Every one of us here has attended or completed school of some sort, and most continue in vocational and religious classes as well. I have a Master’s Degree and have been a student of many good teachers through the years, but some not so good teachers as well. Some bold teachers and some very timid teachers. Scripture says that Teaching is one of the gifts of the Holy Spirit. And I can tell you some Teachers’ exhibit that gift well and others do not. Most of us can probably think of a teacher that we owe much to, and hold them dear in our hearts. And it isn’t always the most knowledgeable teachers that stand out, many of times it has more to do with their loving kindness and their investment into our character. Theodore Roosevelt once said “People don’t care how much you know until they know how much you care”. Isn’t that the truth?

There are several places scripture that refers to the apostles as teachers (Acts 2:42; 4:2, 18), and the new believers are called disciples, and learners (Acts 5: 12, 13; Matt. 28:20). Interestingly we will see that the early chapters of Acts kind of describe a Bible college almost as much as a describes the early church.

So again they devoted themselves to the apostles’ teaching..
Secondly, they devoted themselves to the fellowship…

When we think of the word fellowship, a lot of images that come to our minds. Most of them are pretty tame. We think of togetherness, and that is certainly part of it. However you should know that the word “fellowship” (koinonia) is built on the root meaning of: having in common, or sharing. And the word “common” (koina) is the same root as “fellowship” (koinonia).

So verse 44 & 45 here convey part of what fellowship was like in the early church: “All who believed were together and had all things in common; they would sell their possessions and goods and distribute the proceeds to all as any had need..” So Koinonia (fellowship) means having all things koina (in common).

In a moment Luke is going to talk about times of eating and praying together—what we usually call fellowship. But that is not his first illustration of fellowship. His first illustration is that the believers were so bonded together that if one was in need, the others did not feel they had even the right to live on in prosperity without giving up something to meet the need. So they would sell possessions and use the money to meet the needs of the poor in the church. But remember at this time they were a newly formed group, and they had many needs in common.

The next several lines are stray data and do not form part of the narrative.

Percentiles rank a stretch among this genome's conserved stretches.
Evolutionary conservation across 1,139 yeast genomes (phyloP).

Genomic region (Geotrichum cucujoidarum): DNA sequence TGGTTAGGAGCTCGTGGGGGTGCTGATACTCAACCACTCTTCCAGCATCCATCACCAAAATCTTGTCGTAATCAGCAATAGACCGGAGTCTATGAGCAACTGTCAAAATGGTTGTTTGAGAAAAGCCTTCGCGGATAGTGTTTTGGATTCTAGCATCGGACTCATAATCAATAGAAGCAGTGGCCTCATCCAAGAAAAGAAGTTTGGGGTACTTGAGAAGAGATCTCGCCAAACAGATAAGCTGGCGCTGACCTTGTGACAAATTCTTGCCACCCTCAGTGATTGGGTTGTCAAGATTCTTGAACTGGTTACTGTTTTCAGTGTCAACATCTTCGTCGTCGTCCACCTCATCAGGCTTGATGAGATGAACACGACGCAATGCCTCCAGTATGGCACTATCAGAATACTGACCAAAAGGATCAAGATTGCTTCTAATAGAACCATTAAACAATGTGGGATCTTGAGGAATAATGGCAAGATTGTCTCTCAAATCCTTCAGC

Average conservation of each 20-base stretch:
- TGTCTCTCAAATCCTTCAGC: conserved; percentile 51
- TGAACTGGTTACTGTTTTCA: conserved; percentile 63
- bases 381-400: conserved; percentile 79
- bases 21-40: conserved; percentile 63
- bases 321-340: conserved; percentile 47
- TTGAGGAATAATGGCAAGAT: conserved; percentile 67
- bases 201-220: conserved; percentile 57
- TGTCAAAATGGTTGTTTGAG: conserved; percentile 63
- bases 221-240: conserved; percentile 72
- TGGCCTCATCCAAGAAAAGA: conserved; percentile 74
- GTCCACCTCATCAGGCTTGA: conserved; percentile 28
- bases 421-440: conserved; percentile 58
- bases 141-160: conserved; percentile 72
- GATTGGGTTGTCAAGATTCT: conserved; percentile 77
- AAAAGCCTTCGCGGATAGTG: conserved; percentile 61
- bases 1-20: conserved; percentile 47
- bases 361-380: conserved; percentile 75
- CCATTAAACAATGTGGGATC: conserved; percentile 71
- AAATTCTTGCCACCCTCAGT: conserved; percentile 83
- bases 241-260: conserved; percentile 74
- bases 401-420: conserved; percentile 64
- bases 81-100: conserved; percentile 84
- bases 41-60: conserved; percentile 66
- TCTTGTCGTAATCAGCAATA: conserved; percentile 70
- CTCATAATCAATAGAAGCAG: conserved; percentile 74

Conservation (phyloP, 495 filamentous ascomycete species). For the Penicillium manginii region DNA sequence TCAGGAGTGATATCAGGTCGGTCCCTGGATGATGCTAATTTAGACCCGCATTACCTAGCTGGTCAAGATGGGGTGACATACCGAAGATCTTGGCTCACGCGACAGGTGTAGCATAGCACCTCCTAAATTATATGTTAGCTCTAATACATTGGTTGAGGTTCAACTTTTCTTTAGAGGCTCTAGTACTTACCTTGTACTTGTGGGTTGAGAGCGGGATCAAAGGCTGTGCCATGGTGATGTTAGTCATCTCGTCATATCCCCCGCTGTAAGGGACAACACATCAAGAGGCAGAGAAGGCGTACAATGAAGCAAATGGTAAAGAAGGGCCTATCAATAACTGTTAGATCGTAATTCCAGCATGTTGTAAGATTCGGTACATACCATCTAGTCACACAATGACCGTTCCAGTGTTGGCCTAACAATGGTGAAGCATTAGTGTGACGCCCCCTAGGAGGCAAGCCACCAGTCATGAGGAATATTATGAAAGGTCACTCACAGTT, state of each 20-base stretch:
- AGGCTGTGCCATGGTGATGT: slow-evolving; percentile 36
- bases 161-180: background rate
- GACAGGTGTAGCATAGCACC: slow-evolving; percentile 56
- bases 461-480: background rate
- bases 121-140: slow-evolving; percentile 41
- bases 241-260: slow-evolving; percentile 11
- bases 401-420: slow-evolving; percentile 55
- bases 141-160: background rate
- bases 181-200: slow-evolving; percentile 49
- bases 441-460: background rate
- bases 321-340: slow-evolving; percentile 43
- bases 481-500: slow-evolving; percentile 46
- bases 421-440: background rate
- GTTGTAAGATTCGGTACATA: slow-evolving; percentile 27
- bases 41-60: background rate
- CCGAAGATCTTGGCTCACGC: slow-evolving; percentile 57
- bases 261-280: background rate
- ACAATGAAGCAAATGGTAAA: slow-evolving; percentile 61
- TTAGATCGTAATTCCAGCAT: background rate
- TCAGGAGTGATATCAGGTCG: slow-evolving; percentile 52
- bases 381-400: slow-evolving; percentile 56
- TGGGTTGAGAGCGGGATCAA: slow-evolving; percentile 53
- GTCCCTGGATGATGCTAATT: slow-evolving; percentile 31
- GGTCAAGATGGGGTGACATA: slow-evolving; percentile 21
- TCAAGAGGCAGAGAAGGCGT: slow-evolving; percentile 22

I once had the privilege of seeing this type of socialism or “fellowship in common” at work in the South Pacific. I was stationed on a little island called Kwajalein while I was in the Army. There were actually a thousand little islands around a grouping of lagoons. As the U.S. forces were taking care of missiles, I was protecting and taking care of the people taking care of the missiles. But all the maintenance and cleaning and service people were made up of folks from the neighboring islands, the Marshallese. Well every morning they would come to our island by boat or by plane and perform their work functions. Then in the evenings, they would all jump back on their boats or planes and go back to their islands. Remarkably, the Marshallese practiced a common ownership; meaning, what is mine is yours, and what is yours is mine. Well every now and then, a worker would miss their plane or boat and end up staying overnight on our island. So you would wake up in the morning and come into your living room, only to find a Marshallese native on your couch eating your food, Lol. We don’t live with those same dynamics here in our country.. at least not legally.

The first Christians shared what they had with each other because they cared for each other. I am not going stand here and suggest that we start living like the first Christians or even the Marshallese in this regard. You can imagine that this idea might be threatening to most folks who own a lot of things and worked hard to get them. We believe and enjoy right of private property. So when we read this story, we might be very quick to defend ourselves and point out that there is no mandate or coercion here, and that is true. The selling of property and sharing in these verses is all voluntary, and even necessary as they were just formatting as a Christian family.